CHERYL PLEDGER, GIFTS ON PARKWAY: She was a lovely person and even though I knew her only professionally, I have thought of her many times since her passing. I simply miss her and can’t quite believe she won’t be around.

CHRIS ZIMMERMAN: I could go on and on about the wisdom that she passed to me on a daily basis in our chats. If only I could remember it all. I had a lifetime of experience and knowledge right there in front of me that I could have learned so much more from, and I regret not having done so. It’s cliché, but life is short. I never expected to be here today in this position, nor did she in hers, or her family in theirs.

KECHIA BENTLEY: I will think of you and talk of you for the rest of my life. You have woven yourself into my life story in a way that you can never be removed without removing a part of who I am. I wish I had told you that while you were still here. I only hope that somehow in heaven you are allowed to know all the good you have done in my life and each of the lives of those who loved you.

JOHNNA WALKER: When Nolan and Dianne started the magazine, I contributed a few stories here and there. This didn’t really last very long because to write the stories, you actually have to get dressed, leave the house, go talk to someone, take some photos, check facts and then write the story. It was exhausting! I am extremely lazy, so I didn’t take to that very well. Also, I always felt like Dianne’s deadlines were more like suggestions! Then, I had this great idea. Dianne couldn’t attend all of the social events she was invited to, so I told her I would go to some of them and bring back a report. I did this a few times. She was such a great writer that once I literally brought back a brochure and three photos and she wrote a lovely, full-page story about the event!

CHRIS ZIMMERMAN: When opportunity presents itself, you have to grab it. From the professional to the personal, that was something that Dianne always encouraged in me, and that I’ll always carry with me as well. I regret that I missed the opportunity to learn more from Dianne, to listen closer, to pry just a little deeper. It’s for selfish reasons I know, but also because I realize the chances of that kind of relationship, built on respect, longevity and admiration, is something I’ll like not find again in my life.

VAN TYSON: I am still saddened at her death. It was great loss to the field of journalism as well as those of us who loved her.

JOHNNA WALKER: Dianne and I served on several Chamber of Commerce committees together and most recently, we were on the Chamber Board. We sat in the same seats at every meeting, once a month for two years. No one else ever sat there because they were our seats. For those of you who do not know this, the Russellville Chamber Board meets at the ridiculous hour of 7:30 a.m.! Dianne would arrive dressed professionally, not a hair out of place, make-up looking good, ready for her day. I would just sort of be there. I think I might have said more than once, “Dianne, really, do not look at me or speak to me until I have finished this entire cup of coffee!” Being the great pal she was, she always cooperated!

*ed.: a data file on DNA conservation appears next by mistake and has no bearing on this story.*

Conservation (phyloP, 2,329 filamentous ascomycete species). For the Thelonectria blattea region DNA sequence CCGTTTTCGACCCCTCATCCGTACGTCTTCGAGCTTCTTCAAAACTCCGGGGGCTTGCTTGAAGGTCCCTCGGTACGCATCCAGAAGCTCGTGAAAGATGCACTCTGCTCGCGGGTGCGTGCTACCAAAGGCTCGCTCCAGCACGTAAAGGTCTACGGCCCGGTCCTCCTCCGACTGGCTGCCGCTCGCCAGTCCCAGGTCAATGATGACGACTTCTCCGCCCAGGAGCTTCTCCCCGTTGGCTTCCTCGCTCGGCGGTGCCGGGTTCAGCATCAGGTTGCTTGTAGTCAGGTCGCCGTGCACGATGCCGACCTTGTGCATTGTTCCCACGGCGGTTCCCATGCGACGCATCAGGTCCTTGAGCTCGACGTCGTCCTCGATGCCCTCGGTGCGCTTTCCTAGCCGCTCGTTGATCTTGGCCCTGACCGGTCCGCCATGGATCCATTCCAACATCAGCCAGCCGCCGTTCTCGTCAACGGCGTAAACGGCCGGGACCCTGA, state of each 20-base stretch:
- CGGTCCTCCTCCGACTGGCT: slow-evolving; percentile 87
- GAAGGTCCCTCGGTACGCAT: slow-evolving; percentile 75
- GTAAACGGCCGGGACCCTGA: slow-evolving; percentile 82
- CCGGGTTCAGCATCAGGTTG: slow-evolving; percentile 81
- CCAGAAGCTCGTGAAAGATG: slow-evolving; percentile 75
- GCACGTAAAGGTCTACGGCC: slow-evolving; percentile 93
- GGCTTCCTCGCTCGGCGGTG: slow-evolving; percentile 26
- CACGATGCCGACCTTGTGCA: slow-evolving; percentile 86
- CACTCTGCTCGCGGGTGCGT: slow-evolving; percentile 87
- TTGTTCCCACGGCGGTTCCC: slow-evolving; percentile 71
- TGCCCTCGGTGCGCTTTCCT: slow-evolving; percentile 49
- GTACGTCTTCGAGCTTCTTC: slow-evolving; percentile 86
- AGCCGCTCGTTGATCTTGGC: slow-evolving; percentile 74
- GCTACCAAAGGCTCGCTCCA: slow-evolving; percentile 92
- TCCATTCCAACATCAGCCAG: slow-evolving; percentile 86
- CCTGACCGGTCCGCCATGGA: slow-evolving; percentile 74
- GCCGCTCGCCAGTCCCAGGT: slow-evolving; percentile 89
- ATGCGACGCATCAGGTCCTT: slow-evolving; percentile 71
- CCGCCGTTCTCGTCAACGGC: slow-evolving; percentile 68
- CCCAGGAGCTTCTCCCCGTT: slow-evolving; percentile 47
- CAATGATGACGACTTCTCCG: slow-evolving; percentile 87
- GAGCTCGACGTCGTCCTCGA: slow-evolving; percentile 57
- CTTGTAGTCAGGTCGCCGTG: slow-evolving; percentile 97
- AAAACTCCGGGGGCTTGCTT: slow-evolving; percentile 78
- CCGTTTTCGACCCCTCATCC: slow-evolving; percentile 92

CRISTY MILLER: I miss her laugh and quirky humor. And her tenderness for others. She always wanted to make sure that no one was left out. She was truly from the old south with the graciousness that is lived out.

KECHIA BENTLEY: I will never write a word for the rest of my life that I don’t think of Dianne Edwards. And folks, considering that my next story is about lingerie and a church yard sale some of you may want to question her judgment.

THE STAFF AT GRIFFIN ELECTRIC HEAT & AIR, INC.: We loved and respected Dianne, and we miss her a great deal.

JOHNNA WALKER: My husband, R.D., said Dianne really did have a nose for news. She pretty much knew everything that was going on in Russellville and the River Valley. I’m not exactly sure how she did that. It was actually sort of amazing. I sent her many texts and emails through the years that read something like, “I know you know what’s going on with blah, blah, blah, now spill it!” As another dear friend Christy Miller said, “Dianne had the good sense to only tell you the things that were already out and to not tell you the things that were still under wraps!” Dianne knew that I could NOT keep a secret!

BILL PETERS: Dianne Edwards made her mark in the River Valley. She had a dream of presenting her positive perception of the River Valley in the form of a magazine. By surrounding herself with quality, dedicated people and with hard work and leadership, she fulfilled that dream with ABOUT Magazine. She believed in Russellville and the people in the area. She saw “the positive” in virtually everyone. I never heard her say a negative thing about any person. She was an encouraging influence for our downtown and for the entire River Valley. She will not be forgotten, but she will be missed.

JOHNNA WALKER: I could go on and on with stories about Dianne and me, our adventures and misadventures through the years, but I won’t. I had a wonderful friendship with Dianne, as did so many others. Perhaps it was because of her many years of interviewing people, but Dianne was the best listener I’ve ever known. When you were talking to Dianne, she made you feel like you were the most important person in the world. That is not something many people can do. I feel blessed to have called Dianne a friend for so many years. I grieve for her precious family who lost her much too soon. I guess I need to remove her from my Facebook account and from my phone. Maybe someday, but not just yet.

BETSY MCGUIRE: She was my friend.